“James thought vineyard management would be an ideal way to keep his business going and it made sense for us to join forces,” said D’Arcy. “From there, the management side of the business grew quite rapidly. In 2010 we formed the limited company and moved from James’ attic to a portacabin at the back of a cow shed at Court Garden Vineyard, who were also one of our original clients.”
Nine years later, the duo have not only moved offices, taking on a large storage warehouse, but they have also successfully attracted a dedicated and passionate management team; have nurtured a 100-strong labour force; launched an ecommerce offering and technical scouting service; and even planted their own research and development vineyard, from which they will be releasing their first wine this year.
First point of call
Despite James’ concerns, the establishment arm of the business never died, nor did it plateau and with interest in UK viticulture snowballing, the last five years have been described as ‘insane’ by James and Vine-Works’ vineyard establishment manager, Chris Buckley.
Another ex-wine retail worker and Plumpton College Viticulture and Oenology graduate, Chris joined the team in 2012 as a supervisor before taking a year’s sabbatical, travelling to Margaret River and Napa Valley. Since his return in 2015, Chris’ responsibilities have grown and evolved naturally with the business and today he is the first point of call for all new planting enquiries.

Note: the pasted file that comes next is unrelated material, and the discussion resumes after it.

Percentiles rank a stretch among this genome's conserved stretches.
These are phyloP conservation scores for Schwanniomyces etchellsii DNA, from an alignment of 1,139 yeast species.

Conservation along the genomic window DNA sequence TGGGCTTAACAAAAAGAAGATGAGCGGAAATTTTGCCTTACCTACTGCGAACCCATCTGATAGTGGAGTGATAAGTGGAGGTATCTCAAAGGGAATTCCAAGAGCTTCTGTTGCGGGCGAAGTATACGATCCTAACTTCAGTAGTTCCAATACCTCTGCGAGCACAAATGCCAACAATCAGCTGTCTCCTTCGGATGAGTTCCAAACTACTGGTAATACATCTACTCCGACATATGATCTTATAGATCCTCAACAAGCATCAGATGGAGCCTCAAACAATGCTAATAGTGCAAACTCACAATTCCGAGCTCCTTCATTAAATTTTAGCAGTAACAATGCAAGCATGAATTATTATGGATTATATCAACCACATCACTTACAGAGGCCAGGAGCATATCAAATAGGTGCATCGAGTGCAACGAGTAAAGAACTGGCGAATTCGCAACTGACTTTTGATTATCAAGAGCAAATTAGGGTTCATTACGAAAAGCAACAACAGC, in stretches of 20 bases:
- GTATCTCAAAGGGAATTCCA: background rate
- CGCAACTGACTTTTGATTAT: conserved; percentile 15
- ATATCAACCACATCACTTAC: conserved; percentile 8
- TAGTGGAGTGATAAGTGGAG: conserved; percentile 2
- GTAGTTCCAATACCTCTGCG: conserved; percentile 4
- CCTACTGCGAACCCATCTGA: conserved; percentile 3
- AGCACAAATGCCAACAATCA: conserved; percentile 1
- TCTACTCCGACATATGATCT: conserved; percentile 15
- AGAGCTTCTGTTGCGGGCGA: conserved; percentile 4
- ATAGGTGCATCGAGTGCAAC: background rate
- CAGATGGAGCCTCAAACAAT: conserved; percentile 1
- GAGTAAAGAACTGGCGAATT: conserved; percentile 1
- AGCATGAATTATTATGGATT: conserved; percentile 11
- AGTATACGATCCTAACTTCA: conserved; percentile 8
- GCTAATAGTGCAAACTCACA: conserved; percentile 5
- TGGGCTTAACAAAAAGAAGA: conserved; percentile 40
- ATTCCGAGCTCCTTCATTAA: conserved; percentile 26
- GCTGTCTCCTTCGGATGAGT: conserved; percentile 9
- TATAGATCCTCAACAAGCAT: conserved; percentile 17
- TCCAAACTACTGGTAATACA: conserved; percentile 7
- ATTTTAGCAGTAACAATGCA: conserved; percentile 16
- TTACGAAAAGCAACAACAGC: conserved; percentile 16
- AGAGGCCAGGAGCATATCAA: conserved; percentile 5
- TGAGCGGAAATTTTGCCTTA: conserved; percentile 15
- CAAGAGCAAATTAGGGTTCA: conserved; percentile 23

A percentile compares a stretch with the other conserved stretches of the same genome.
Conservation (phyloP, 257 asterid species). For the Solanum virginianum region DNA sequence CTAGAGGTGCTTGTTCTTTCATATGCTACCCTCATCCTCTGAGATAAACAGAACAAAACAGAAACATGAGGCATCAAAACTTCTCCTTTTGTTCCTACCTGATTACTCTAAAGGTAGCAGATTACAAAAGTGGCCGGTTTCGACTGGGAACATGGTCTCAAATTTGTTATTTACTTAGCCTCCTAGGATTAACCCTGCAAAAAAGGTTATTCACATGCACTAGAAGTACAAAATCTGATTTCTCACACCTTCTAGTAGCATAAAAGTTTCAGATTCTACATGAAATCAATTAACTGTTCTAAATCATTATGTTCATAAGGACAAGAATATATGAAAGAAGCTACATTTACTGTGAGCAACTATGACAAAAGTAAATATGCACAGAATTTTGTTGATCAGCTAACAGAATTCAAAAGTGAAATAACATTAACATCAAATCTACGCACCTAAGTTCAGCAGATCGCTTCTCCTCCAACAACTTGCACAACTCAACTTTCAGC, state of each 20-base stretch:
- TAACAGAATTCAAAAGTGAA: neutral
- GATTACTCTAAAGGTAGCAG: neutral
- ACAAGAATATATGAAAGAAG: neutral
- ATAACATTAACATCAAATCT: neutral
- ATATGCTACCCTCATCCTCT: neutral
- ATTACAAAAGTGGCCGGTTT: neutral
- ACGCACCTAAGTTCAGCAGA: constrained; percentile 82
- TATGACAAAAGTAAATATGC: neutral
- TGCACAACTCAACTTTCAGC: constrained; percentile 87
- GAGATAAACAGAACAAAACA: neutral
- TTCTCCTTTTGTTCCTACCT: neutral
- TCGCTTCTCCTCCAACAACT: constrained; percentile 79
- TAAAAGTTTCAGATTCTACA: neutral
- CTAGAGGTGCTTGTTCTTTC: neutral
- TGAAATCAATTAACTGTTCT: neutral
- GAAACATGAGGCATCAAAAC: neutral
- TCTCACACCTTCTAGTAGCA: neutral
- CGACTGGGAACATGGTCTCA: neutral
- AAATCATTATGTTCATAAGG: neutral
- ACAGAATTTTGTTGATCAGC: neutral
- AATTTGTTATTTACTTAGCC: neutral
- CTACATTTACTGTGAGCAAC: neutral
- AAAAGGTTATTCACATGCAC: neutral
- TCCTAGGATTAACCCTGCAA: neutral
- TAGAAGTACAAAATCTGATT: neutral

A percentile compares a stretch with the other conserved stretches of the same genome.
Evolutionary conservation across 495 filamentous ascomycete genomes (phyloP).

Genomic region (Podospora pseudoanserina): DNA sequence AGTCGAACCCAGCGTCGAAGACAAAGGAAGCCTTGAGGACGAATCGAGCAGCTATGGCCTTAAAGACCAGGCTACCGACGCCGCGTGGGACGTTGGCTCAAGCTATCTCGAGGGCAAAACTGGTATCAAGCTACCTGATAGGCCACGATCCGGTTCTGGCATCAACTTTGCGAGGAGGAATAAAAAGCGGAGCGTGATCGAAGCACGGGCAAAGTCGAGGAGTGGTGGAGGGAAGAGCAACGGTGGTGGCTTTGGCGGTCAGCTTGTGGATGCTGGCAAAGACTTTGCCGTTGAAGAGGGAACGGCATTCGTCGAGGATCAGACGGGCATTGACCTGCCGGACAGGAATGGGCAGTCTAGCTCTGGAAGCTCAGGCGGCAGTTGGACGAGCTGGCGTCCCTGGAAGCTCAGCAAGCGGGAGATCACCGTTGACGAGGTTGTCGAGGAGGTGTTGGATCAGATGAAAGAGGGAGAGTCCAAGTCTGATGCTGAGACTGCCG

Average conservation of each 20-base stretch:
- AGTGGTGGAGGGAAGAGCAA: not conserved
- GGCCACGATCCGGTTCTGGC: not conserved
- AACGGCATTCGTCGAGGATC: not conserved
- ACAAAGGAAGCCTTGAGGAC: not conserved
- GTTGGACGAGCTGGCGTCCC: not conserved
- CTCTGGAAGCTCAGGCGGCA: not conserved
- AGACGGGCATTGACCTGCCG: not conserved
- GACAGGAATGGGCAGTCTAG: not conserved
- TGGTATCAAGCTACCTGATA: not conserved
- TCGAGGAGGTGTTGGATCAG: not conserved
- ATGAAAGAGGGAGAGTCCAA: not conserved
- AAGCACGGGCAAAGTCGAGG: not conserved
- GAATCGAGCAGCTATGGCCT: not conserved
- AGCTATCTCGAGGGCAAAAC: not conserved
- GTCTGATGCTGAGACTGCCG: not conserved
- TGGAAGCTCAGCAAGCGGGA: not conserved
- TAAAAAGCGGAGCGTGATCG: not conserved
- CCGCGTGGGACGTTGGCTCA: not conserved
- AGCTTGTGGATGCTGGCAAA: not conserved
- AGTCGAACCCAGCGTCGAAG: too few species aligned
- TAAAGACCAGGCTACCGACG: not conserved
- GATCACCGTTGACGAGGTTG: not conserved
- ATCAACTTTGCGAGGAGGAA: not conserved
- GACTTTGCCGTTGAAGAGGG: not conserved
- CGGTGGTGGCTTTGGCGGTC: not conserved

“When I started, we had about 15 workers and there was only one team looking after the trellising,” said Chris. “Now we have over 100 labourers, four trellis crews and planting is busier than ever; in 2019 alone we established 28 new vineyards. I look after everything from small one-hectare plots, to established estates looking to further expand their production capabilities.”
Dedicated to guiding clients through the very first stages of their journey into viticulture, after initial contact has been made, with discussions about land location and orientation, Chris will visit the planned vineyard site to visually assess its suitability for planting. From there, Chris will progress with a full feasibility study, producing an in-depth report to help customers with their final decisions.
“We will purchase climatic data and carry out other essential analysis for the potential grower so that they can create a business plan and make a fully informed decision on whether or not to plant,” said Chris. “The typical client will be investing £125,000 in the vineyard, which is why the feasibility stage is so vital. Often this stage is a bit of a reality check for people too as we are always very honest about the longevity and challenges of owning a vineyard.”
From there the Vine-Works team will project manage everything, unless the client wants to take a certain aspect on themself. Chris and James will make recommendations on which varieties to plant, the rootstocks and clones, they will order the vines, arrange for the soil to be suitably prepared, book in the planting machine and then install all the trellis work.
“We usually spend 18 months getting ready to plant, and then it is often all complete within a few hours,” said Chris.
To read the full article view the July 2019 online edition.